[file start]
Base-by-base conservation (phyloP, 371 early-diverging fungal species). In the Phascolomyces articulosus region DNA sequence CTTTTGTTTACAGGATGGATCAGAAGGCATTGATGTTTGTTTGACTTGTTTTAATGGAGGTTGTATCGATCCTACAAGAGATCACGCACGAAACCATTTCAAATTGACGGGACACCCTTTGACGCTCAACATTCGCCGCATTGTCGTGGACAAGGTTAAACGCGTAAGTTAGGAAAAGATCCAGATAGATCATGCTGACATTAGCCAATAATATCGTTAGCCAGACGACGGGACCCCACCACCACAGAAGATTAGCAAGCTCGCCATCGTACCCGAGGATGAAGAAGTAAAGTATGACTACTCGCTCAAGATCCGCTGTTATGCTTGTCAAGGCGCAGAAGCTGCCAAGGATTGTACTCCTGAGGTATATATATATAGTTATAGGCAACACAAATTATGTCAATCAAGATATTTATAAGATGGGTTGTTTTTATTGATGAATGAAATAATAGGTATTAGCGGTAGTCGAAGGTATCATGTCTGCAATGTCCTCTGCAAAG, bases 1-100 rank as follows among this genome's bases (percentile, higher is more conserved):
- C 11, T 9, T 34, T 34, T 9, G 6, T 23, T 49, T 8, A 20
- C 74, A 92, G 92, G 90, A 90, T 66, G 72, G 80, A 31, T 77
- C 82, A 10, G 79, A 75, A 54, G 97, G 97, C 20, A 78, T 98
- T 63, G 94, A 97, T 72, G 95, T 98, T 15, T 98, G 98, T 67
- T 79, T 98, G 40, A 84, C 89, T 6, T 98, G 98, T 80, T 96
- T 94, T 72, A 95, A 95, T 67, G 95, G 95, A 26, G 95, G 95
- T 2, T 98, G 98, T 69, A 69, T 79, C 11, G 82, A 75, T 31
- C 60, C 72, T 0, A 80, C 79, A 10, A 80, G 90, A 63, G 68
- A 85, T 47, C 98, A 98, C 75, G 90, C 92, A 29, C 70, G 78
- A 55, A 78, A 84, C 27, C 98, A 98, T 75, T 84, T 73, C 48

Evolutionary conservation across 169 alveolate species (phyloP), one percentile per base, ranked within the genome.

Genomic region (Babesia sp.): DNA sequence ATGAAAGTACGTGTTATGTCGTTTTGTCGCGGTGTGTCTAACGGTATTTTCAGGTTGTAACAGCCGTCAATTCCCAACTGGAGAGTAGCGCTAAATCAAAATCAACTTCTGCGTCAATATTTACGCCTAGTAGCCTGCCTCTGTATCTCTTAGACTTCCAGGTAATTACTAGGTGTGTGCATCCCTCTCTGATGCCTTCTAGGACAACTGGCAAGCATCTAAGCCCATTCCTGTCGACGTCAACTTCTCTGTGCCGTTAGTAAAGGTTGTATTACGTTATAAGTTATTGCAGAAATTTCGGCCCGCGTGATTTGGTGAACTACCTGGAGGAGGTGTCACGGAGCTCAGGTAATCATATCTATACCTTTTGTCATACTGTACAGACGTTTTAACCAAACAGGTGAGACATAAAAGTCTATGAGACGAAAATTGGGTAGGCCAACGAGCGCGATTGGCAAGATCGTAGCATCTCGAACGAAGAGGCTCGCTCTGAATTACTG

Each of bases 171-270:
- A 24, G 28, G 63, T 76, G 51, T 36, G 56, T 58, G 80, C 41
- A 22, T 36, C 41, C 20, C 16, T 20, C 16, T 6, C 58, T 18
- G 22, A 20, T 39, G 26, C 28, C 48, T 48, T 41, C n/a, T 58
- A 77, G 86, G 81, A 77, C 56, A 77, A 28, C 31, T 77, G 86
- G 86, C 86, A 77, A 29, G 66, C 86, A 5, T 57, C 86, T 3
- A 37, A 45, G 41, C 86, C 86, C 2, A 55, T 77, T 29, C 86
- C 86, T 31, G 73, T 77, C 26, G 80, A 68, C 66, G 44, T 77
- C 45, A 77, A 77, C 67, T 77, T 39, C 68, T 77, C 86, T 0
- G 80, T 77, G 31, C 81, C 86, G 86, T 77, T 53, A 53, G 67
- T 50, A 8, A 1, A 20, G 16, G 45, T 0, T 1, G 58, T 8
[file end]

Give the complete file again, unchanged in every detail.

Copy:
Base-by-base conservation (phyloP, 371 early-diverging fungal species). In the Phascolomyces articulosus region DNA sequence CTTTTGTTTACAGGATGGATCAGAAGGCATTGATGTTTGTTTGACTTGTTTTAATGGAGGTTGTATCGATCCTACAAGAGATCACGCACGAAACCATTTCAAATTGACGGGACACCCTTTGACGCTCAACATTCGCCGCATTGTCGTGGACAAGGTTAAACGCGTAAGTTAGGAAAAGATCCAGATAGATCATGCTGACATTAGCCAATAATATCGTTAGCCAGACGACGGGACCCCACCACCACAGAAGATTAGCAAGCTCGCCATCGTACCCGAGGATGAAGAAGTAAAGTATGACTACTCGCTCAAGATCCGCTGTTATGCTTGTCAAGGCGCAGAAGCTGCCAAGGATTGTACTCCTGAGGTATATATATATAGTTATAGGCAACACAAATTATGTCAATCAAGATATTTATAAGATGGGTTGTTTTTATTGATGAATGAAATAATAGGTATTAGCGGTAGTCGAAGGTATCATGTCTGCAATGTCCTCTGCAAAG, bases 1-100 rank as follows among this genome's bases (percentile, higher is more conserved):
- C 11, T 9, T 34, T 34, T 9, G 6, T 23, T 49, T 8, A 20
- C 74, A 92, G 92, G 90, A 90, T 66, G 72, G 80, A 31, T 77
- C 82, A 10, G 79, A 75, A 54, G 97, G 97, C 20, A 78, T 98
- T 63, G 94, A 97, T 72, G 95, T 98, T 15, T 98, G 98, T 67
- T 79, T 98, G 40, A 84, C 89, T 6, T 98, G 98, T 80, T 96
- T 94, T 72, A 95, A 95, T 67, G 95, G 95, A 26, G 95, G 95
- T 2, T 98, G 98, T 69, A 69, T 79, C 11, G 82, A 75, T 31
- C 60, C 72, T 0, A 80, C 79, A 10, A 80, G 90, A 63, G 68
- A 85, T 47, C 98, A 98, C 75, G 90, C 92, A 29, C 70, G 78
- A 55, A 78, A 84, C 27, C 98, A 98, T 75, T 84, T 73, C 48

Evolutionary conservation across 169 alveolate species (phyloP), one percentile per base, ranked within the genome.

Genomic region (Babesia sp.): DNA sequence ATGAAAGTACGTGTTATGTCGTTTTGTCGCGGTGTGTCTAACGGTATTTTCAGGTTGTAACAGCCGTCAATTCCCAACTGGAGAGTAGCGCTAAATCAAAATCAACTTCTGCGTCAATATTTACGCCTAGTAGCCTGCCTCTGTATCTCTTAGACTTCCAGGTAATTACTAGGTGTGTGCATCCCTCTCTGATGCCTTCTAGGACAACTGGCAAGCATCTAAGCCCATTCCTGTCGACGTCAACTTCTCTGTGCCGTTAGTAAAGGTTGTATTACGTTATAAGTTATTGCAGAAATTTCGGCCCGCGTGATTTGGTGAACTACCTGGAGGAGGTGTCACGGAGCTCAGGTAATCATATCTATACCTTTTGTCATACTGTACAGACGTTTTAACCAAACAGGTGAGACATAAAAGTCTATGAGACGAAAATTGGGTAGGCCAACGAGCGCGATTGGCAAGATCGTAGCATCTCGAACGAAGAGGCTCGCTCTGAATTACTG

Each of bases 171-270:
- A 24, G 28, G 63, T 76, G 51, T 36, G 56, T 58, G 80, C 41
- A 22, T 36, C 41, C 20, C 16, T 20, C 16, T 6, C 58, T 18
- G 22, A 20, T 39, G 26, C 28, C 48, T 48, T 41, C n/a, T 58
- A 77, G 86, G 81, A 77, C 56, A 77, A 28, C 31, T 77, G 86
- G 86, C 86, A 77, A 29, G 66, C 86, A 5, T 57, C 86, T 3
- A 37, A 45, G 41, C 86, C 86, C 2, A 55, T 77, T 29, C 86
- C 86, T 31, G 73, T 77, C 26, G 80, A 68, C 66, G 44, T 77
- C 45, A 77, A 77, C 67, T 77, T 39, C 68, T 77, C 86, T 0
- G 80, T 77, G 31, C 81, C 86, G 86, T 77, T 53, A 53, G 67
- T 50, A 8, A 1, A 20, G 16, G 45, T 0, T 1, G 58, T 8